As campaign season approaches, Democrats in Congress and the Biden administration will surely tout the Inflation Reduction Act (IRA) as a major achievement. And thanks to generous tax credits, the 2022 law has spurred more than $10 billion in new domestic solar manufacturing plans. The White House reports that the IRA has already created more than 170,000 jobs, with 1.5 million additional jobs expected in the next decade. That sounds promising, but a new tidal wave of solar imports from China—combined with Biden administration decisions—could put it all in jeopardy.
Right now, the IRA’s tax credits are indeed helping to accelerate solar installations in the United States. According to analysts at Wood Mackenzie, the United States will add roughly 32 gigawatts (GW) of new solar capacity in 2023—a 52 percent increase from last year.
But how much of this will actually be made in America?
A careful look reveals that global manufacturing capacity and imports are rising much faster than U.S. production. In fact, U.S. Customs data show that solar module imports in the first seven months of 2023 were up 179 percent from the same period last year.
Most of these solar modules are coming from Vietnam, Cambodia, and Malaysia—the same countries that the U.S. Department of Commerce determined last year are being used by Chinese solar manufacturers to illegally circumvent U.S. duties. Despite this, President Biden issued a rule that allows China to continue this illegal transshipment until June 2024—and even vetoed bipartisan legislation to repeal it.
The raw materials and solar cells in these modules also come from China. Clean Energy Associates reports that China’s production capacity will double this year alone. By the end of 2023, China will account for 768 GW. That’s the overwhelming bulk of a projected 866 GW in total global production capacity.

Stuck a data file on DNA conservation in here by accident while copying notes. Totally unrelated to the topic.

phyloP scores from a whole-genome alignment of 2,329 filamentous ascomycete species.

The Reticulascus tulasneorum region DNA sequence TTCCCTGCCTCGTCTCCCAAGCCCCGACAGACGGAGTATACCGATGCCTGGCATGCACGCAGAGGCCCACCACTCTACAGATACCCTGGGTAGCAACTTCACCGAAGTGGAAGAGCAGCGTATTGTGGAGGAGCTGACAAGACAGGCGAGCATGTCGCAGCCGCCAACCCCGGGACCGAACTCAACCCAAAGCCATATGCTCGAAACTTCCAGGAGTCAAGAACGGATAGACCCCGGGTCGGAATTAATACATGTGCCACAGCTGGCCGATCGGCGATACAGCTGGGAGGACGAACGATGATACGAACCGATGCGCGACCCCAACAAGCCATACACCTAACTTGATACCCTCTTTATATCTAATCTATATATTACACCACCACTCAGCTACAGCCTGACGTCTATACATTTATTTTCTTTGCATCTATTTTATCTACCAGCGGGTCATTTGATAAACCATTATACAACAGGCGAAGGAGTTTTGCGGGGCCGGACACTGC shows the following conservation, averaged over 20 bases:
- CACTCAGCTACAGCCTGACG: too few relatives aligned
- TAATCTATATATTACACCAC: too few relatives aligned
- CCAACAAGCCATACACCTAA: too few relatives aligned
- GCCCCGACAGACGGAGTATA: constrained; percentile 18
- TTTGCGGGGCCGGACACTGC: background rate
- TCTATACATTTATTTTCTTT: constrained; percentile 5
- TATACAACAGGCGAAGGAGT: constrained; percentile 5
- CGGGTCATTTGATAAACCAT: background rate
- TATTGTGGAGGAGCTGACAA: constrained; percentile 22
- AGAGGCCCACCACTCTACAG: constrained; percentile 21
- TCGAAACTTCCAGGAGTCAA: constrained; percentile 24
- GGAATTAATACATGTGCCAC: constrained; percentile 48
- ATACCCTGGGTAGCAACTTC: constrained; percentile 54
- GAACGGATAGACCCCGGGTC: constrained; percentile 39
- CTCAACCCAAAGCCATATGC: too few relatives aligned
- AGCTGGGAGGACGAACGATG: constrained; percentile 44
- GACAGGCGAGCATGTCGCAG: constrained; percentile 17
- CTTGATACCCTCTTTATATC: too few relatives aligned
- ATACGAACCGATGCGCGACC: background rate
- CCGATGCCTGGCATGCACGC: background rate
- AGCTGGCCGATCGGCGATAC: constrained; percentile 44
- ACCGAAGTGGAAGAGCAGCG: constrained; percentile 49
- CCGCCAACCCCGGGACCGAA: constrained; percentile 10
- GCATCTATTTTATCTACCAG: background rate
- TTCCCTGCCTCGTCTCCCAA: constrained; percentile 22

By next year, China will be producing close to 1,000 GW annually of solar capacity. This is more than double China’s capacity just one year ago—when the IRA was passed.
Beijing has long aimed to be the dominant global power in renewable energy. And thanks to massive subsidies, cheap loans, and subsidized electricity, China’s solar industry is now expanding at a phenomenal rate—with eight of the world’s ten largest solar panel manufacturers based in China.
This massive overproduction is creating an excessive global supply of solar panels, leading to rapid price-cutting. According to industry sources, utilities currently pay roughly 35 cents a watt for solar panels. However, they’re already placing orders for next year at price points falling to 25 cents/watt.
The 25 cents/watt figure was roughly half the price of solar panels when Congress passed the IRA in August 2022. But back then, the bill’s tax credit of seven cents/watt was considered generous. Now, the tax credit isn’t enough to meet falling prices. U.S. manufacturers simply can’t stay in business at 25 cents per watt.
Since the IRA passed, U.S. solar manufacturers—led by First Solar, Heliene, Silfab, Qcells, and Auxin Solar—have announced manufacturing expansion plans, including factories across America totaling some 85 GW of new capacity. But a price-driven market crash could put their viability at risk.
Chinese solar manufacturers could also take advantage of the IRA’s tax credits by opening plants in the United States. In the past few weeks, three major Chinese solar producers—Trina Solar, Canadian Solar, and Longi—have announced plans to build U.S. panel assembly facilities—each with a capacity of 5 GW. As a result, Chinese producers could eventually claim as much as $125 billion in federal tax credits under the IRA.
The IRA was intended to boost domestic U.S. solar manufacturing. But China’s new solar flood clearly threatens this. If Congress and the Biden administration want the IRA to be successful—and reduce China’s dominance in the solar industry—lawmakers must pass additional legislation to ban China from receiving IRA tax credits. Failing to do so threatens the IRA’s success and the carefully laid plans of multiple American solar manufacturers hoping to increase domestic manufacturing in the United States.
Jeff Ferry is chief economist at the Coalition for a Prosperous America. Ferry is an economist, author, and former technology executive. From 2005 to 2011, he served as a marketing executive at Infinera, a US manufacturer of optical networking systems that designs and manufactures photonic integrated circuits in Sunnyvale, California. In 2019, the CPA economics team won the Mennis Award from the National Association for Business Economics for a paper, Decoupling from China: An Economic Analysis of the Impact on the U.S. Economy of a Permanent Tariff on Chinese Imports. Follow him at @menloferry.